What is it about?

DIVAN is a machine learning-based algorithm that is capable of predicting whether a mutation that occur anywhere in the genome is likely to be disease-associated. It is related to popular algorithms such as GWAVA, CADD, Eigen and GenomeCanyon. But a big difference is that DIVAN is disease-specific. it will make different predictions for the same mutation for different diseases or traits.

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Why is it important?

90% of the disease-associated variants found by GWAS is non-coding. How to annotate non-coding variants is important yet challenging. In recent years, popular tools including GWAVA, CADD, Eigen, GenomeCanyon have been developed to solve this problem. Although these methods predict whether a mutation is likely to be "risky" or neutral. However, it is likely that a particular variant is only associated with one particular disease. We believe a disease-specific annotation of non-coding variants is much more important but has yet to receive much attention so far. Another secondary, but very surprising finding is that the most important feature for distinguishing risk and benign variants, is not the enrichment of open chromatin marks as many have previous noticed and reported , but the depletion of close chromatin marks around the risk variants, especially H3K9me3.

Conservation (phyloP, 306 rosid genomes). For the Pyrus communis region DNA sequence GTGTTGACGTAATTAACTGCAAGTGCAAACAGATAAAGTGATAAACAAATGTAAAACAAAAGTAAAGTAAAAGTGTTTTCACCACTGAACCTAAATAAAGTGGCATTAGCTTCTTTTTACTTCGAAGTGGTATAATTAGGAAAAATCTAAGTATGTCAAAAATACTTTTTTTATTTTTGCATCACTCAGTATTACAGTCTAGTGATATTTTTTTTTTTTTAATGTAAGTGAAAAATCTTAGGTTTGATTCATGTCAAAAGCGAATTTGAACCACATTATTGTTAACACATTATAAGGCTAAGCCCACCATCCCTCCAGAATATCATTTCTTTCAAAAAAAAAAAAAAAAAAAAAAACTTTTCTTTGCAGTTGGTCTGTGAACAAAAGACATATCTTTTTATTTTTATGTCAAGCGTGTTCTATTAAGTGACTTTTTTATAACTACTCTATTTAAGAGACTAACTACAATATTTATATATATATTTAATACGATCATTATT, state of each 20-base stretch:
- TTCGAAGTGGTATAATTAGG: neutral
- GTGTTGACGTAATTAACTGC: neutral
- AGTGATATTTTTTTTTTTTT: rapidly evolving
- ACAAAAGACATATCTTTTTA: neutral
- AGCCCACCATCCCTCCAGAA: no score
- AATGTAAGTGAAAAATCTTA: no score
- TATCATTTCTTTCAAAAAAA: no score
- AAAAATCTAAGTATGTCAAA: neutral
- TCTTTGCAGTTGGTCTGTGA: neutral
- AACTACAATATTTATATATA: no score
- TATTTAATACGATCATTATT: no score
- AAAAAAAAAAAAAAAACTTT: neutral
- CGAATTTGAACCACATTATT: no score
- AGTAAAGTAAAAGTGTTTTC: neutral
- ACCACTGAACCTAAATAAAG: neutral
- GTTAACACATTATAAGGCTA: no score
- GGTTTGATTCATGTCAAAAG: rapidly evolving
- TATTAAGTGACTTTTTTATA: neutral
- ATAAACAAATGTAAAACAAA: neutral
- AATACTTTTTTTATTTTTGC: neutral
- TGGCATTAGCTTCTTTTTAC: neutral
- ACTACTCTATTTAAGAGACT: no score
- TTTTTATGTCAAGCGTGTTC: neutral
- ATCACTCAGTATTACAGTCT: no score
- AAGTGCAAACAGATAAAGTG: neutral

Even with the entire human population, GWAS is not going to identify all the disease-associated variants for any disease due to constraints and complications such as MAF and LD. DIVAN provides a potential solution to this problem. It is like a bridge that connectc population-based studies like GWAS with molecular profiles like histone modification and DNA methylation. In this sense, methods like DIVAN can be a very useful tool to interpret personal genome sequencing data where rare and non-coding variants are the most frequent findings.

Dr Zhaohui S. Qin
Emory University

Read the Original

This page is a summary of: DIVAN: accurate identification of non-coding disease-specific risk variants using multi-omics profiles, December 2016, Springer Science + Business Media,
DOI: 10.1186/s13059-016-1112-z.
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